But your work will not stop there. Many dog owners are nervous about trimming the nails of their own dogs. So, nail trimming is a task that you could be asked to do on a regular basis.
Groomers can also have clients who like to show their dogs. Therefore, the groomer needs to master a wide range of show dog styles.
- Dog Trainer
There are many courses and educational programs that one can undertake to enhance your skills for training dogs. Whilst specific qualifications are not mandatory, equipping yourself with a high level of expertise is definitely advisable.
3. Part-Time Work with Dogs
- Dog Walking Jobs
I have a friend who graduated from working with dogs in a rescue centre to setting up her own business as a dog walker. It proved to be very satisfying work and a job that allowed her to determine her own hours.
One point to keep in mind, if taking up work as a dog walker, is that of travel costs. When advertising your services, you need to work out how long it will take to go from one walking job to the next. The kms of travel required can eat into your part-time income. Similarly, if the distance travelled between jobs is excessive, it can become difficult to make each appointment on time.
- Dog Siting Jobs
In this role, you can hire out your services to people who require someone to feed their dogs and or to provide company for their dogs for a certain period of time a day. This could be the situation where the owners have to work long hours and thus require someone to come in during the day to feed and or play with the dogs.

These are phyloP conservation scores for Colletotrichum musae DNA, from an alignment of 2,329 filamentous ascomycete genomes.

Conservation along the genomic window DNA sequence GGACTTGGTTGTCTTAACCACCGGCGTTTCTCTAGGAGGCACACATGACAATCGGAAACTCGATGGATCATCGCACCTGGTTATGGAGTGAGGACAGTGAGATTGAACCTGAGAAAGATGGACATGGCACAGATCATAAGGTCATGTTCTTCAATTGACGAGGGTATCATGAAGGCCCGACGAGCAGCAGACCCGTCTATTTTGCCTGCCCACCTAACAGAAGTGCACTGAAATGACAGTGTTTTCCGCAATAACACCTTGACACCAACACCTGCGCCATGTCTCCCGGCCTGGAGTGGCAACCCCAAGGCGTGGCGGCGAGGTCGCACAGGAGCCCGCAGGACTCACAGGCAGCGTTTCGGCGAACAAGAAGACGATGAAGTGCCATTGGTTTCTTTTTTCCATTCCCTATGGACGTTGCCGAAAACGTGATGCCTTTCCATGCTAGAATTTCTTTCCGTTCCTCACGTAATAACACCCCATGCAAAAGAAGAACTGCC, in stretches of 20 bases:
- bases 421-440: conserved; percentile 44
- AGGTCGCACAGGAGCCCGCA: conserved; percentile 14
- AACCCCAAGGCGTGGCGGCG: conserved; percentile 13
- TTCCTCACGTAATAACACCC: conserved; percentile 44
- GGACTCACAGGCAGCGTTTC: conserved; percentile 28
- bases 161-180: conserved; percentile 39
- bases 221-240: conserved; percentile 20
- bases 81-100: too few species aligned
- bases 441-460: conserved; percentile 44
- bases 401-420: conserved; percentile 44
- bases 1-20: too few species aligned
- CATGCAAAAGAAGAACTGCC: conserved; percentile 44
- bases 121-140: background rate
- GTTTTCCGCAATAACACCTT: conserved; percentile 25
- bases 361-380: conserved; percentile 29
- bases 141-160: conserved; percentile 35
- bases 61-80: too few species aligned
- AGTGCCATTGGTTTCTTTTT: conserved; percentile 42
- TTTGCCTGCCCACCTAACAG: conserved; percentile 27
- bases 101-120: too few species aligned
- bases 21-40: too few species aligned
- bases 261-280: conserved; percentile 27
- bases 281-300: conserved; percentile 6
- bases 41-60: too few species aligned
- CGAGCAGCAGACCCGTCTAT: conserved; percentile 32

- In-House Dog Boarding
We had a period of time when we utilised such a service. Our dogs were always stressed if they had to go to a kennel. So, we found a lady who, for a comparable fee, looked after 5 dogs at a time in her home. This was ideal. In fact, our dogs enjoyed that environment so much that one in particular was reluctant to come home again.
If your house is suitable, and if such an arrangement suits your family, then this is one type of dog job that might appeal. In addition to providing a part-time income, it also provides plenty of canine company.
- Dog Blogger
Do you enjoy writing? Do you have a flair for creative design? If so, you might very well enjoy creating your own blog and writing about dog topics that interest you.
For example, you might be passionate about poodles. You could write endless topics just about poodles and their care and nature.
Once you have some articles published you could then look at monetising your blog with ads, digital products and affiliate marketing etc..
- Part-time Work in a Dog Kennel
These jobs are often advertised. You could be a fill-in worker for staff who are going on holiday. Alternatively, you could apply to work weekends, substituting for regular staff.
Some kennels look for workers to exercise the dogs or for workers to clean out kennels etc.
4. Volunteer Work with Dogs
I have a friend who loved applying for jobs where she could offer her services to help care for dogs. This was a way to get her ‘dog-fix’ and came under the heading of volunteering work. There are many options in this category of dog work. Here are just a few for you to consider:
- Rescue Centres
There are many varied tasks if you work in a rescue centre, from feeding to cleaning and exercising dogs.
- Walking Dogs
Busy friends would welcome assistance with walking and exercising their dogs.